Welcome!

I love reading! Well, I suppose you worked that out from the title of this site, didn’t you?

I read flash fiction, short stories, novelettes, novels, full-length books, poetry books and am quite fond of book series too.

I also read most genres, though there are some I am more likely to read than others, but hey, I will give pretty much anything a go!  You never know when you are about to uncover a hidden gem.  Unless you read it, you don’t know if you will love it…and that is part of the magic of books.

I like to do what I can to support indie authors (I’m one myself), so if you would like me to review your book / story, just get in touch 🙂

If you have any suggestions, recommendations or review requests, please feel free to leave a comment or contact me.

Have a great day!

To learn more about me, read my about page.  To see what I’ve already reviewed, visit the A-Z review index.

Bookish Reflections – October 2019

A monthly round up of all things bookish at Sammi Loves Books…It’s my attempt at becoming more accountable in my reading and reviewing habits…


In a nutshell

I’m a little late in posting this, thanks to a combination of having a dreadful cold and attempting to do NaNoWriMo.

October was a month of posting reviews for books I’d read the previous month, which I managed to do.  However, what I didn’t get around to doing was posting the reviews for the books I had read in October.  That is now November’s task.

The end of October was focused on “Halloween Reads”.  This year, I read three stories for this: one was light-hearted (Agatha Raisin and The Haunted House by M. C. Beaton), while the other two were from my favourite type of Halloween Read: gothic, Victorian ghost stories (two short stories by Mary Braddon: The Cold Embrace and Eveline’s Visitant).  Keep an eye out for those reviews soon!

In terms of this blog, I’ve decided there are too many pages for me to keep track of – and keep updated! – especially in terms of my themes and challenges.  And so, I’m planning on condensing these down; each year’s challenge for any given theme etc, does not require its own page.  Over the next few months, I’m hoping to work through this site systematically, updating / changing / deleting as I go in a sort of blog housekeeping activity, so if things look different, that’s why!  I’ve already started with the Halloween Reads page…

If any writers / poets / authors / etc, would like to be interviewed as part of Afternoon Tea at Sammi Loves Books check out this page for more information, FAQs and an index of all the previous interviews.  If you’ve any questions, please do get in touch at: sammicoxbooks@gmail.com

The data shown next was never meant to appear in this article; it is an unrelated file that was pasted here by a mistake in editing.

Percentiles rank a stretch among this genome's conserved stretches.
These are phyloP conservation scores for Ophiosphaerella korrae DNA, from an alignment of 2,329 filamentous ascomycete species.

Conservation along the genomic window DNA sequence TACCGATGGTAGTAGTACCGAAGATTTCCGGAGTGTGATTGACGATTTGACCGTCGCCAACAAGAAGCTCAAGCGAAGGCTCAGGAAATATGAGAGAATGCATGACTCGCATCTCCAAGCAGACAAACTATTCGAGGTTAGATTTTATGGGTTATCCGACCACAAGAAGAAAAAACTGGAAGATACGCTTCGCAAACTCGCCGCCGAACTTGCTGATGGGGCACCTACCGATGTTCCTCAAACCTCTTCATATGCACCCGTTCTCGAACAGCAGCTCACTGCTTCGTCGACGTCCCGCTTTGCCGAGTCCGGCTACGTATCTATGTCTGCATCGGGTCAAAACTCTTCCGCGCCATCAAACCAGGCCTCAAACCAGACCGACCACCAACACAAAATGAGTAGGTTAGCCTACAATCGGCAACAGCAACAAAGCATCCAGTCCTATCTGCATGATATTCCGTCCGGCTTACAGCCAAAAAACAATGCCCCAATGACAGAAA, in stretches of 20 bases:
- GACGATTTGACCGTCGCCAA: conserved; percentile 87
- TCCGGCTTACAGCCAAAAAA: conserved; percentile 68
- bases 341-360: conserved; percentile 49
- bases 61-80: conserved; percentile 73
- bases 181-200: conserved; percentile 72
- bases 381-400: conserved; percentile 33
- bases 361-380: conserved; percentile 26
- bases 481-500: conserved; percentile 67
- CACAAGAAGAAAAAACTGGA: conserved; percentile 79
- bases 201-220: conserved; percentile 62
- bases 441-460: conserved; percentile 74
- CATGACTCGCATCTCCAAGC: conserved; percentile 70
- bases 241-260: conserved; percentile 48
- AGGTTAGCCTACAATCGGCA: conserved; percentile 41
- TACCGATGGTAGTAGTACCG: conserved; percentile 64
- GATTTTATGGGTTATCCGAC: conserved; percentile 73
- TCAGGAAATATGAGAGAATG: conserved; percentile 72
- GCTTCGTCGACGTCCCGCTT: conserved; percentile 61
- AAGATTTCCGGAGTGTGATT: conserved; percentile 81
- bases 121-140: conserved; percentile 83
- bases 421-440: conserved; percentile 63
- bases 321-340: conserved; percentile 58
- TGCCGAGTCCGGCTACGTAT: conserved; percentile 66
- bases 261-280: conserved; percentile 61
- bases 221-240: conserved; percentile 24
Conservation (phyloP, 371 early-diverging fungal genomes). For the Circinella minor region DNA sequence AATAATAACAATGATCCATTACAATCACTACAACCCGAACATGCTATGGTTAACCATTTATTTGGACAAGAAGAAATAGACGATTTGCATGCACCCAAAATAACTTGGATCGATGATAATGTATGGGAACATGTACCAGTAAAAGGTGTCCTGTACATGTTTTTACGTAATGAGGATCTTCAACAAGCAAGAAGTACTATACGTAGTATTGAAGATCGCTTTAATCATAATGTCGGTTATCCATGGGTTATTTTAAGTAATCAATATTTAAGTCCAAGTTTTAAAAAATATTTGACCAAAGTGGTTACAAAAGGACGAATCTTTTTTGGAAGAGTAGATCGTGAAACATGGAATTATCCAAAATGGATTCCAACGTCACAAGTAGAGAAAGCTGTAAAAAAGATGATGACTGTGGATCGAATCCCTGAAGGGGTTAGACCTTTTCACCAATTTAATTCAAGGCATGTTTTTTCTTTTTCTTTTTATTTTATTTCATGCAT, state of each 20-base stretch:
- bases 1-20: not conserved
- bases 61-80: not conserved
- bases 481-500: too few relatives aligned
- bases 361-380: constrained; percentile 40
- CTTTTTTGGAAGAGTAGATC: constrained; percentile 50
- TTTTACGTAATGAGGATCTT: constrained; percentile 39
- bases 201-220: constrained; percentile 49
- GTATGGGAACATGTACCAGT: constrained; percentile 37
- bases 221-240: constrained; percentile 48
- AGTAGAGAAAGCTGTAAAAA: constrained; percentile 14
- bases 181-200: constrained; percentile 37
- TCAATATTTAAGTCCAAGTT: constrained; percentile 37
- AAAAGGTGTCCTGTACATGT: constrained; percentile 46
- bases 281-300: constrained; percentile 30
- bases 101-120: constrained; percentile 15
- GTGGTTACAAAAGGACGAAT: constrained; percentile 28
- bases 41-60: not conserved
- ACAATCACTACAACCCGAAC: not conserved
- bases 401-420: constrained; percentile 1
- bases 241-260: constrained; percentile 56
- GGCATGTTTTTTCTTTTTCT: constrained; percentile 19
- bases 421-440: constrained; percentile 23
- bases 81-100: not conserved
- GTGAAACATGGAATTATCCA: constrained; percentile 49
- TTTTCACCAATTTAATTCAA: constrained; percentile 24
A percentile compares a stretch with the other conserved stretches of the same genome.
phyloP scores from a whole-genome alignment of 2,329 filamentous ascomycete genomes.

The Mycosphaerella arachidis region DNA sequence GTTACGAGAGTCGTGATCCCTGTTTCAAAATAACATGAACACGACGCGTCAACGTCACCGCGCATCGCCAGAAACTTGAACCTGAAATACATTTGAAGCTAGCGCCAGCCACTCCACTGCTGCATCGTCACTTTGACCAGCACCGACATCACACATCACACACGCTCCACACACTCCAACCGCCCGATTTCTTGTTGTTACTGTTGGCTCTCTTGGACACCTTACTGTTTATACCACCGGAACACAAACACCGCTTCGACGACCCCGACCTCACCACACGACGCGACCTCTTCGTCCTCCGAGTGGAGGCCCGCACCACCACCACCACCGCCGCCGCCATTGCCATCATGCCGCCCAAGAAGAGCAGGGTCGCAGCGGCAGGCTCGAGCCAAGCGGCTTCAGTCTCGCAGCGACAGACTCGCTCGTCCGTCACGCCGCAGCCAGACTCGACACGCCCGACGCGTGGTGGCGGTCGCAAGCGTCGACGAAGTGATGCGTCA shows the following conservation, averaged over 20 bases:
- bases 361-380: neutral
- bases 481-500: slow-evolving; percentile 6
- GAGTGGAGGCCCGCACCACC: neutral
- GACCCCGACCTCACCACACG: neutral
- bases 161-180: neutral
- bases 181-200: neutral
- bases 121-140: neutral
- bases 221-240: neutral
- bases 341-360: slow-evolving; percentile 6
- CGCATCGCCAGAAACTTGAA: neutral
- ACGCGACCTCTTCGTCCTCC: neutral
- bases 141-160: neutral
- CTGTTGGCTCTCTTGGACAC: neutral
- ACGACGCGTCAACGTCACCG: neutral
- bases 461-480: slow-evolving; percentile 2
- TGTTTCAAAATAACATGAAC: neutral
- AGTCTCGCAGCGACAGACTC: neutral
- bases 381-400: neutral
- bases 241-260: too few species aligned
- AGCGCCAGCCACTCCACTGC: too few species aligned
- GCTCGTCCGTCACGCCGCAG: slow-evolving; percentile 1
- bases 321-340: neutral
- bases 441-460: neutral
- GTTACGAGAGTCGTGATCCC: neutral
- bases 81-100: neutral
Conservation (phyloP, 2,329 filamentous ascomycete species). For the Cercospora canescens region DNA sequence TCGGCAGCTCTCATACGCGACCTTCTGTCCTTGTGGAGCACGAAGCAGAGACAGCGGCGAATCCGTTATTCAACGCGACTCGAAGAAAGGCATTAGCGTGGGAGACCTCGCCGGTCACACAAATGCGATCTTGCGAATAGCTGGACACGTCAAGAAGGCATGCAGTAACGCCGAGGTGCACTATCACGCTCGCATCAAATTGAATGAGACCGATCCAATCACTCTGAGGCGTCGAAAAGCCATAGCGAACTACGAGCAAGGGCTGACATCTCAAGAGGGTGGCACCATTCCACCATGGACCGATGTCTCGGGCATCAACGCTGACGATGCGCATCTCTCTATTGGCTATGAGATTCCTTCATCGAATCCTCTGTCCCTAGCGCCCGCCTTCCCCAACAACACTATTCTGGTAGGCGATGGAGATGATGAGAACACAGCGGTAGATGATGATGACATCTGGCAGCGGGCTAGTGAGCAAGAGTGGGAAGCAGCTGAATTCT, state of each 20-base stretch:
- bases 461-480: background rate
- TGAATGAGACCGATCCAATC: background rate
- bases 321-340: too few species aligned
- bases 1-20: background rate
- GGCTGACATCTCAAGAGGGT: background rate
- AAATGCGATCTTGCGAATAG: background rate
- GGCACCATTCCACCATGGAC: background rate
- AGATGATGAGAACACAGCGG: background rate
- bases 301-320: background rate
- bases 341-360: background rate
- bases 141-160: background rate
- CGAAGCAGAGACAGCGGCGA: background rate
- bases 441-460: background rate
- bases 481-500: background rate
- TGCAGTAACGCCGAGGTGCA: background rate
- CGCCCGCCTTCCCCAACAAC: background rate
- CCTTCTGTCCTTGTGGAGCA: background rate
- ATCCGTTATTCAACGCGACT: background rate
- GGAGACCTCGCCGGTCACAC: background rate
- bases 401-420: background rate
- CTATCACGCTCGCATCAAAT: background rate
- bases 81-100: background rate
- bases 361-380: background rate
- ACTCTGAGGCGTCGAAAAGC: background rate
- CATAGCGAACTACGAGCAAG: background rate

Books I’ve reviewed

Other Book-Related Posts

  •  None

Favourite read(s) of the month

  •  Murder in the Afternoon by Frances Brody

Books I’ve bought (or been given)

  • Death at Glamis Castle by Robin Paige
  • The Big Four by Agatha Christie
  • The Mystery of The Blue Train by Agatha Christie
  • The Leper of St Giles by Ellis Peters
  • The Pilgrim of Hate by Ellis Peters
  • London by Edward Rutherford
  • Thornyhold by Mary Stewart
  • The Penguin Guide to the Superstitions of Britain and Ireland by Steve Roud

Books I’ve downloaded

  •  None

What I’ve been reading on Wattpad

  •  Circle Wright by KC Farrar
  • Other NaNoWriMo projects by various authors.  You can check out my dedicated reading list for this over on my Wattpad profile – the link can be found in the sidebar

September’s “Read and Review” Goals*

  • Agatha Raisin and the Murderous Marriage by M. C. Beaton
  • Agatha Raisin and the Curious Curate by M. C. Beaton
  • Miss Tonks Turns to Crime by M. C. Beaton
  • Murder in The Afternoon by Frances Brody
  • A Woman Unknown by Francis Brody
  • Dawnthief by James Barclay

* Light blue = review posted | Blue = review not posted | Black = did not read / review

What I’m reading and reviewing in October

  • A Woman Unknown by Francis Brody (currently reading)
  • Dawnthief by James Barclay (currently reading)
  • Crossing Places by Ellie Griffiths (currently reading)
  • Eveline’s Visitant by Mary Braddon (read, awaiting review)
  • The Cold Embrace by Mary Braddon (read, awaiting review)
  • Agatha Raisin and The Haunted House by M.C. Beaton (read, awaiting review)

Goodreads Reading Challenge

My goal is 40.  I’ve read 37.  93% complete.  3 books ahead of schedule. Woohoo!

Other reads (books not on Goodreads): 2

  • They Never Get Caught by Margery Allingham
  • The Taking by Stan Nicholls

Total books read so far this year: 39

Sammi Loves Books Reading Challenge 2019

I’ve completed the following challenges from the list this month:

  • None – eek! 😮

Total challenges complete: 8 / 20

You can find the complete list of challenges here.

A to Z Review Index Challenge

  • No change here – Still the letter “I” to go.

Challenge status: 1 / 2

Read, Review, Rehome

Goal: 20 | Total so far: 21 / 20 – Woohoo! I hit my goal!!!

  • Agatha Raisin and The Murderous Marriage by M. C. Beaton
  • Agatha Raisin and The Curious Curate by M. C. Beaton
  • Miss Tonks Turns To Crime by M. C. Beaton

Book Review: Agatha Raisin and the Curious Curate by M. C. Beaton

Agatha Raisin and the Curious Curate is the thirteenth book in the Agatha Raisin series by M. C. Beaton.

Quick Review (read on for full review)